Dutch isles run out of money. Who's next?
Coronavirus or not, regional States NEED much reform if they are to begin to build stronger economies, safer societies, more robust cli-mate resilient nations, and opportunities for greater inclusion in the global community
As we make our way to the former Netherland Antilles we are mindful of a US State Department Level-4 "Do Not Travel" Advisory issued for the Bahamas in August. Our trusted sources reveal that as of July 1, the Bahamas had 120 con-firmed cases of the dreaded COVID-19 but, by the 19th instant, the figure had jumped to 3,100. The famed hospitality sector generates 50% of all jobs but with hotels closed till 2021 it's no wonder un-employment is running at 40%. Debt to GDP is at 88% and the budget deficit projected at $250M, is now $1B.
The Bahamas' challenge is not unique to it at all. Caribbean states are all scampering to avoid "bankruptcy", and for Curacao, Aruba and Sint Maarten, things are especially serious. These economies once formed part of the Netherlands Antilles, but are now autonomous Dutch islands responsible for their internal administration, revenue and security. Even while they are constituent countries within the Kingdom of the Netherlands, sharing coast guard services, they are not dependents of their EU colonizer.
Like The Bahamas, tourism is the main-stay of these Dutch islands and, with travel brought to a halt by COVID-19, tax revenue drying up while unemployment soars, they are literally on the brink of collapse. In Aruba's case, the virus' rate of infection is at 2.5% of population. Medical workers who manage public health saw their wages drop by 12.5%. Debt to GDP ratio is headed for 93% and the government will need €270M just to fill the budget gap in 2021.
With a landmass of 171 sq. miles, Curacao has only 92 con-firmed cases of the virus yet output has shrunk by 22%, 30% of the population are on food aid, unemployment is running at 50% and the budget deficit for 2020 is at 45% of GDP.
The most densely populated of the three islands, Sint Maarten, built on just 13 sq. miles of land, has a modest rate of infection but, with residents and in-transit passengers in such close confines, and with the island being a major hub for European and North American flights, the economy continues to suffer revenue and output loss. In a previous SNAPSHOT, we demonstrated the relationship between economic activity and unemployment, establishing that when GDP grows negatively, unemployment worsens. The reality in the Dutch Caribbean speaks volumes to Okun's Law.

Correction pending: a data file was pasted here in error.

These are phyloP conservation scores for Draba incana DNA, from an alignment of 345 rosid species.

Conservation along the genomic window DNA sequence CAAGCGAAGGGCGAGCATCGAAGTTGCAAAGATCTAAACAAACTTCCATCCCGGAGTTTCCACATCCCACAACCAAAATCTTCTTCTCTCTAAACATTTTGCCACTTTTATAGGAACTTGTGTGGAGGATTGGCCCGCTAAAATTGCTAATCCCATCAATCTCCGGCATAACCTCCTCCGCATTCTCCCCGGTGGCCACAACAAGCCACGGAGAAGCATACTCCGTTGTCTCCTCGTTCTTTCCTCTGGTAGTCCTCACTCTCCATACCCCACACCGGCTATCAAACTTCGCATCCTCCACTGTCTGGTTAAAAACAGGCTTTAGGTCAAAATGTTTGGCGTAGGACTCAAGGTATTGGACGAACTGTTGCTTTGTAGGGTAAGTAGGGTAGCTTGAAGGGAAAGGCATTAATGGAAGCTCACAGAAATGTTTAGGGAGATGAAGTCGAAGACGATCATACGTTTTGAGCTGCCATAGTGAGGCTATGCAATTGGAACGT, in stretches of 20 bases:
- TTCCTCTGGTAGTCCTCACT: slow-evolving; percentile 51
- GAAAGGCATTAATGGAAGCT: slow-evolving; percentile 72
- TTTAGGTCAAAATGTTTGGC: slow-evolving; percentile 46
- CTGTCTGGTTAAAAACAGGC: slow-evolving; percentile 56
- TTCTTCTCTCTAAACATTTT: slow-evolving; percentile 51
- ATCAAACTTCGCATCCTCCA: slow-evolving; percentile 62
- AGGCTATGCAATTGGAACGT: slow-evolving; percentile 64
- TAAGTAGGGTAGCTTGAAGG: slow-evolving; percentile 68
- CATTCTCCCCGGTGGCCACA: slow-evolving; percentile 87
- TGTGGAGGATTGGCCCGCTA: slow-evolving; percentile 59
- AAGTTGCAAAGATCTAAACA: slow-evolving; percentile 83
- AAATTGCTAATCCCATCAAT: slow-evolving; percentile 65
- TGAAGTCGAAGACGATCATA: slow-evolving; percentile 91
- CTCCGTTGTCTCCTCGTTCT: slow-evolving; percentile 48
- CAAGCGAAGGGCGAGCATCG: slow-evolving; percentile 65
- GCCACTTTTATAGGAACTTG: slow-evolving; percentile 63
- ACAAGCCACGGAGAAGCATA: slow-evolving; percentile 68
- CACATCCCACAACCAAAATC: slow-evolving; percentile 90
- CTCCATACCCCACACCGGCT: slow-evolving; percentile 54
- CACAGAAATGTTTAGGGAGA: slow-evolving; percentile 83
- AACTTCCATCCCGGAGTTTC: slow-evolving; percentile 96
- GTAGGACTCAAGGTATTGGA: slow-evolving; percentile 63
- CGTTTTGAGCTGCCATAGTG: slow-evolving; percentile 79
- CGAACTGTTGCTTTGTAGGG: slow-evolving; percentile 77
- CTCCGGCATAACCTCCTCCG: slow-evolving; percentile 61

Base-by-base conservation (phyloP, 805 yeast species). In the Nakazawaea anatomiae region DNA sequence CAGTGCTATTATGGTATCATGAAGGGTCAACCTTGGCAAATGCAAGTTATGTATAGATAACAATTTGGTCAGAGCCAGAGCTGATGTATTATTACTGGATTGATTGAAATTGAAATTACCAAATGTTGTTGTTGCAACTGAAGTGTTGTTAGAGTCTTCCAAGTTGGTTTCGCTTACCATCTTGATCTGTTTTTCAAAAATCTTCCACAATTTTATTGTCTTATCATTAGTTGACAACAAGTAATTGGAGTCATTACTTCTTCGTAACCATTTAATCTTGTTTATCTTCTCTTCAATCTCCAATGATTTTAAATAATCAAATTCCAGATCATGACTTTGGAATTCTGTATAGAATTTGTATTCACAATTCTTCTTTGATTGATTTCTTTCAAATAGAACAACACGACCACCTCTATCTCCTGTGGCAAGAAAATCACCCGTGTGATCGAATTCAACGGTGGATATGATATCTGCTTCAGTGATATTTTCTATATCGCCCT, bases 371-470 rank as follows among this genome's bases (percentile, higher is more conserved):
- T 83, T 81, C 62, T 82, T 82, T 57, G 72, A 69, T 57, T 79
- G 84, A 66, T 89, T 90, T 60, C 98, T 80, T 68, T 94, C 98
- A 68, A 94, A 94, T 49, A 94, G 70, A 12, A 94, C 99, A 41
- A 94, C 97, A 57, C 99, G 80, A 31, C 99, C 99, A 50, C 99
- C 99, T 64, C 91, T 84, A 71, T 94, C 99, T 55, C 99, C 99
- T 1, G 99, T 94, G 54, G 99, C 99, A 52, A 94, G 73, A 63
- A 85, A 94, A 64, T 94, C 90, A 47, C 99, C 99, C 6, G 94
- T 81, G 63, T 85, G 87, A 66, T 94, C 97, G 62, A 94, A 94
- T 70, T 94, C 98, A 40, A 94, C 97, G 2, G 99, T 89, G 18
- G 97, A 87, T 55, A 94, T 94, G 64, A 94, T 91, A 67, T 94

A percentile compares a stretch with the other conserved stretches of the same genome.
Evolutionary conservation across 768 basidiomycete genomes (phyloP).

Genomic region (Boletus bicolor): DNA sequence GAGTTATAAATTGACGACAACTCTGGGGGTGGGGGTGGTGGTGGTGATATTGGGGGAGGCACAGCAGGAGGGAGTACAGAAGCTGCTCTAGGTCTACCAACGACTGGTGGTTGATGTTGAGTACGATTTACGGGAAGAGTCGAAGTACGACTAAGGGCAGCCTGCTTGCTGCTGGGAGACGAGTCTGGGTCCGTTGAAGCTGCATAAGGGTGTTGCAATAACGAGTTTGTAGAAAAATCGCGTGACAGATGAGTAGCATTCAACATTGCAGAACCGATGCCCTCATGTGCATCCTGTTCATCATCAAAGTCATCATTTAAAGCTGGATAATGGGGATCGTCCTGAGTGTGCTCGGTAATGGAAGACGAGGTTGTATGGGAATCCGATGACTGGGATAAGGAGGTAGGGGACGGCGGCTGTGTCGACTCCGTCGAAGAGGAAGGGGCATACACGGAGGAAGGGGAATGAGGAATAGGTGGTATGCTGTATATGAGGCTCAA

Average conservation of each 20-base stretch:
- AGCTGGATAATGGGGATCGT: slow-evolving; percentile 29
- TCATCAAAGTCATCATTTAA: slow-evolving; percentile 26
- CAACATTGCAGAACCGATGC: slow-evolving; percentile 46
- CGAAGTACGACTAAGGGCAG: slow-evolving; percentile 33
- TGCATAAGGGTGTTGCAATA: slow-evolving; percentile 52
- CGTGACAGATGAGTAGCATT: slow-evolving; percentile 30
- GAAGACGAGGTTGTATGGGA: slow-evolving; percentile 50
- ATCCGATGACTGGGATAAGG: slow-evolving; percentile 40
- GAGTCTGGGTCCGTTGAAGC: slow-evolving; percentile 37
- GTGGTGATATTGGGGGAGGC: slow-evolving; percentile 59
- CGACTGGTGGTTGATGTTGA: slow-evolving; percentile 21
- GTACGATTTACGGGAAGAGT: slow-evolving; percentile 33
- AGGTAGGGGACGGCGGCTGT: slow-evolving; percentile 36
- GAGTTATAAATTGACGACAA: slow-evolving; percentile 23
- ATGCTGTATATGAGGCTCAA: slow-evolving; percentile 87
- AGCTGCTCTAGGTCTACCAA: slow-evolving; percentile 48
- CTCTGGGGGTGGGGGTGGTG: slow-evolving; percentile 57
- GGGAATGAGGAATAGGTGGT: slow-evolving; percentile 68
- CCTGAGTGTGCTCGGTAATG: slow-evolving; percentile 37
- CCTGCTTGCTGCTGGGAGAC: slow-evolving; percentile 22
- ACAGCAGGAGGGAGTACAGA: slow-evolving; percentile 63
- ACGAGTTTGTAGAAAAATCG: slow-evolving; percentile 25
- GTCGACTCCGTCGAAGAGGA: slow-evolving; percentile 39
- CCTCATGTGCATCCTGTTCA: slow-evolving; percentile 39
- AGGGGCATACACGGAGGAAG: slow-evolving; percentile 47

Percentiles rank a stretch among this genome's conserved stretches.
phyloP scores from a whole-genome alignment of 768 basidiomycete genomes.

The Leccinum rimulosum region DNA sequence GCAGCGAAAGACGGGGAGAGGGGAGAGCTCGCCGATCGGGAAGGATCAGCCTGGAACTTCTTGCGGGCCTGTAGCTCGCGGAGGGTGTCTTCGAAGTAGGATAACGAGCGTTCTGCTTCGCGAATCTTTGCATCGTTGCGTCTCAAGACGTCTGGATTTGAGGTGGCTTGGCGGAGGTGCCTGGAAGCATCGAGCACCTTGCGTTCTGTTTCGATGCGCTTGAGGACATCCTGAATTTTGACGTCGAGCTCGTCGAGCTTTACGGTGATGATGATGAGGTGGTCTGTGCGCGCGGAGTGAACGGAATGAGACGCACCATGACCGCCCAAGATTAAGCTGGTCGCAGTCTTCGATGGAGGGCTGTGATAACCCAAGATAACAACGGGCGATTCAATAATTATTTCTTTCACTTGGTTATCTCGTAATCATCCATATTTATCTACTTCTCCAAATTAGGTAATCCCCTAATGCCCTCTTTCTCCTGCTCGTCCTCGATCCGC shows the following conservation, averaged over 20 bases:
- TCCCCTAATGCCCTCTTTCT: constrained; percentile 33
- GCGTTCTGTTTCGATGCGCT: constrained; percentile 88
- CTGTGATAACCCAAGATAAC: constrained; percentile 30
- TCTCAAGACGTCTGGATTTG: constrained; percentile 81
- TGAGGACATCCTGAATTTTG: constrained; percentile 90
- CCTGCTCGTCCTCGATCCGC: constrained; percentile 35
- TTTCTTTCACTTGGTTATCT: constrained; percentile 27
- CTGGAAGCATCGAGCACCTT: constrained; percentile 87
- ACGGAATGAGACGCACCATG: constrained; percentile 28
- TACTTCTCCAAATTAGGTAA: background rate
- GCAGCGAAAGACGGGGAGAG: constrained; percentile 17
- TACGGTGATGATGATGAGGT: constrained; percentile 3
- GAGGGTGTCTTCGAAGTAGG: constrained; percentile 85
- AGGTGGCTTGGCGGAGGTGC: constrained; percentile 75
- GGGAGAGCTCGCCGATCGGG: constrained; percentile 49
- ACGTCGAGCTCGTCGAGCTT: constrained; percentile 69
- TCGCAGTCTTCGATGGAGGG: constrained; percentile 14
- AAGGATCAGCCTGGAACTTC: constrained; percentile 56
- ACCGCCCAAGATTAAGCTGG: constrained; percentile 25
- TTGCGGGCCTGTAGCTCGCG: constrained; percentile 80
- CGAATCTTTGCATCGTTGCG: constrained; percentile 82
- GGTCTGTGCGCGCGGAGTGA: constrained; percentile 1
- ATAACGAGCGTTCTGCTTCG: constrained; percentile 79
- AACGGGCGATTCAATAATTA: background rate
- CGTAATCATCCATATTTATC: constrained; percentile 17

Compounding the troubles in the three Dutch constituent islands, is an unwilling-ness to proceed with reform measures prescribed by their EU "big Brother." And it would seem that the proposed re-form measures are not bad in themselves rather, it seems that territorial politics and insularity are the bigger issues.
What interests us in this mêlée is how similar the behaviour of the Dutch Carib-bean residents is to all Caribbean peoples. And we intend no disrespect in anyway. Instead, we see many instances where our people clamour for different results, yet we want to continue doing things the same way. We want more public infra-structure but we will not pay additional taxes. We lobby for external assistance from our wealthier friends but we refuse to sign on to the conditions that come with the assistance. Coronavirus or not, regional States NEED much reform if they are to begin to build stronger economies, safer societies, more robust climate resilient nations, and opportunities for greater inclusion in the global community.
For too long we have this expectation that our former colonizers have a birth-string responsibility to come to our rescue whenever we feel threatened, and to hand us "bale-out" money or fight our wars against drug trafficking or hand out scholarships to our children with no conditions attached. We do not do this to ourselves. Why should we expect an "old friend" to do it to us? We asked for the navel string to be cut, now let's grow our countries.